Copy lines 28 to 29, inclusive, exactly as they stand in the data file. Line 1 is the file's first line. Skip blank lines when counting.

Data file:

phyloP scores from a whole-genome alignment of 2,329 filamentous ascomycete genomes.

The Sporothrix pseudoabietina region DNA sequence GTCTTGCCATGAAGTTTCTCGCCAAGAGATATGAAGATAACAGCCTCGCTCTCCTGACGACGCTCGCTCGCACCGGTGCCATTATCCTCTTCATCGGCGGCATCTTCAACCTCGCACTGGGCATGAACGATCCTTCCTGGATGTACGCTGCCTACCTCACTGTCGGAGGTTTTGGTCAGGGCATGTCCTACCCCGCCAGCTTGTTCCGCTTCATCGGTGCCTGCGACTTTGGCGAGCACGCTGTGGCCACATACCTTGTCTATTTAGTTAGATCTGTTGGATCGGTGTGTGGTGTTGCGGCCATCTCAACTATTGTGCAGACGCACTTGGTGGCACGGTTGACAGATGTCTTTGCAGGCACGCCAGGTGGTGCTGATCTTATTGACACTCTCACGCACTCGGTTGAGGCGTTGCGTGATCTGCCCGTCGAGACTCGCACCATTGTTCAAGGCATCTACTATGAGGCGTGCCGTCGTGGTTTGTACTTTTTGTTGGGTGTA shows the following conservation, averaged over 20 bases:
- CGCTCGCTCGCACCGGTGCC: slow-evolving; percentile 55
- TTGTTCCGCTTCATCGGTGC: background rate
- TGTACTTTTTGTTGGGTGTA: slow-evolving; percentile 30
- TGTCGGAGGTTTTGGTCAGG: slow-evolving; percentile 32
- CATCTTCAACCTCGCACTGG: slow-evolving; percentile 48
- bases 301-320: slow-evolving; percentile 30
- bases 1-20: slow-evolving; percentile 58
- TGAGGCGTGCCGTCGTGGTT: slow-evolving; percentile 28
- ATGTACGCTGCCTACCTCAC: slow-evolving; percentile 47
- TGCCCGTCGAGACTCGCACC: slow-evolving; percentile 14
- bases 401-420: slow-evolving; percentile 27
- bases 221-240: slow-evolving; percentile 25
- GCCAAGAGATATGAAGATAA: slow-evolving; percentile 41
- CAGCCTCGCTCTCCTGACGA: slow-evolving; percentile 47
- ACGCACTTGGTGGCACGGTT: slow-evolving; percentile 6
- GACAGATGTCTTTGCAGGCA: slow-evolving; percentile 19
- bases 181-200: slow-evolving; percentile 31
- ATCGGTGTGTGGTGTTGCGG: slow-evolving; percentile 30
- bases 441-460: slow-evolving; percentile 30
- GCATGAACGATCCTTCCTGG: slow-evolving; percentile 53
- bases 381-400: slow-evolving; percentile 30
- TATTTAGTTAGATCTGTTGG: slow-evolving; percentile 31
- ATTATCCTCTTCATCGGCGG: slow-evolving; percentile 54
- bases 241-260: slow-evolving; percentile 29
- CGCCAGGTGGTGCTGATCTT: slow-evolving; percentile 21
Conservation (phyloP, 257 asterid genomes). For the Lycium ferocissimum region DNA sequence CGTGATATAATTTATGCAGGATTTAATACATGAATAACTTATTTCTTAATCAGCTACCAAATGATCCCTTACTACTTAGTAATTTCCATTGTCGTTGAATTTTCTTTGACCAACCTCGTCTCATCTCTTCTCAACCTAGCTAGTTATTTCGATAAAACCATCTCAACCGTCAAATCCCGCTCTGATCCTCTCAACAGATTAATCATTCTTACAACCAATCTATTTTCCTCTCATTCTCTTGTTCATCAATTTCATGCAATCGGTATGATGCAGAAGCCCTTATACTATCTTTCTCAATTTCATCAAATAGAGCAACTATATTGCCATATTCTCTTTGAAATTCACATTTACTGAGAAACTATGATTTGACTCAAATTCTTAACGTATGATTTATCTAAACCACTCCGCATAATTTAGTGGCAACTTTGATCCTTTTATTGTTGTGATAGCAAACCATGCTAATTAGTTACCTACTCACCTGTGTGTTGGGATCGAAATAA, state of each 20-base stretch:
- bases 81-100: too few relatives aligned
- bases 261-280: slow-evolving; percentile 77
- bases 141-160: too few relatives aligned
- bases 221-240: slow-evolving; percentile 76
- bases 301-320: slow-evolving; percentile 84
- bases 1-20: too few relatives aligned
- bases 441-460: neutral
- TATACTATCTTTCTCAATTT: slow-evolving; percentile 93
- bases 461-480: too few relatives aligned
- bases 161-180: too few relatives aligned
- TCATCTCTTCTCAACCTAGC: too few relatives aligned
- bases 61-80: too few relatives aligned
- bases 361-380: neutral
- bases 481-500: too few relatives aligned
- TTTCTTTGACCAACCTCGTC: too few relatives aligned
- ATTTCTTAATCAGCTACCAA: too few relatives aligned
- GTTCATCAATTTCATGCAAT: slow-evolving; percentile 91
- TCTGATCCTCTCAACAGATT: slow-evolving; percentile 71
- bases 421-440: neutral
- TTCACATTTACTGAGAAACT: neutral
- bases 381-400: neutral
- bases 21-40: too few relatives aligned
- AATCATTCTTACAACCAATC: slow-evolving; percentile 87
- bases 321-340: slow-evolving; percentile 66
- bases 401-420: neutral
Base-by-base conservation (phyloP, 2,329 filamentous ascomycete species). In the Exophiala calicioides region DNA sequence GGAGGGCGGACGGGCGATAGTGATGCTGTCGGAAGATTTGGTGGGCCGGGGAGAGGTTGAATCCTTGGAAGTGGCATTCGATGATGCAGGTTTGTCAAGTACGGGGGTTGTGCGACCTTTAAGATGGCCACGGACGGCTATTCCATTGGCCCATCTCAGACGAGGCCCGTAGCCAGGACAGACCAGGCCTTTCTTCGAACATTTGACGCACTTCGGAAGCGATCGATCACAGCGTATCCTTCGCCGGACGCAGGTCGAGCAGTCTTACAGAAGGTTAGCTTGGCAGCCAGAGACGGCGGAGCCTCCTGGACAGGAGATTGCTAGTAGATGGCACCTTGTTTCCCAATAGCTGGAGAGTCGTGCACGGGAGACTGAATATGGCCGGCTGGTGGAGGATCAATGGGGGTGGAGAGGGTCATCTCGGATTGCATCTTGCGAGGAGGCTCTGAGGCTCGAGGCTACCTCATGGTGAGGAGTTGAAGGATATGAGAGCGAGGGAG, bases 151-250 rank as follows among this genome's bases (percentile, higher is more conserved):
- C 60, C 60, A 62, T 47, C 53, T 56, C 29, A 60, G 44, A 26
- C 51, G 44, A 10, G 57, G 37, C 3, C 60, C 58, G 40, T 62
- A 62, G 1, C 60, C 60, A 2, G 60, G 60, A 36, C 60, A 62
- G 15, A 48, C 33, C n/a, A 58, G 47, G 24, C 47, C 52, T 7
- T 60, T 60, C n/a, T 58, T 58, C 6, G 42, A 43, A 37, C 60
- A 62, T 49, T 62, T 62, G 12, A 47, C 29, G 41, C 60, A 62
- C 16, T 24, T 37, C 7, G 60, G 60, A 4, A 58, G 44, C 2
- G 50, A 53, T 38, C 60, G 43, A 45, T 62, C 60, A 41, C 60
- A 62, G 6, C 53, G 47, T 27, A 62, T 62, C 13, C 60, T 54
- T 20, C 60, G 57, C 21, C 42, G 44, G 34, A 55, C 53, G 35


Conservation (phyloP, 257 asterid genomes). For the Lycium ferocissimum region DNA sequence CGTGATATAATTTATGCAGGATTTAATACATGAATAACTTATTTCTTAATCAGCTACCAAATGATCCCTTACTACTTAGTAATTTCCATTGTCGTTGAATTTTCTTTGACCAACCTCGTCTCATCTCTTCTCAACCTAGCTAGTTATTTCGATAAAACCATCTCAACCGTCAAATCCCGCTCTGATCCTCTCAACAGATTAATCATTCTTACAACCAATCTATTTTCCTCTCATTCTCTTGTTCATCAATTTCATGCAATCGGTATGATGCAGAAGCCCTTATACTATCTTTCTCAATTTCATCAAATAGAGCAACTATATTGCCATATTCTCTTTGAAATTCACATTTACTGAGAAACTATGATTTGACTCAAATTCTTAACGTATGATTTATCTAAACCACTCCGCATAATTTAGTGGCAACTTTGATCCTTTTATTGTTGTGATAGCAAACCATGCTAATTAGTTACCTACTCACCTGTGTGTTGGGATCGAAATAA, state of each 20-base stretch:
- bases 81-100: too few relatives aligned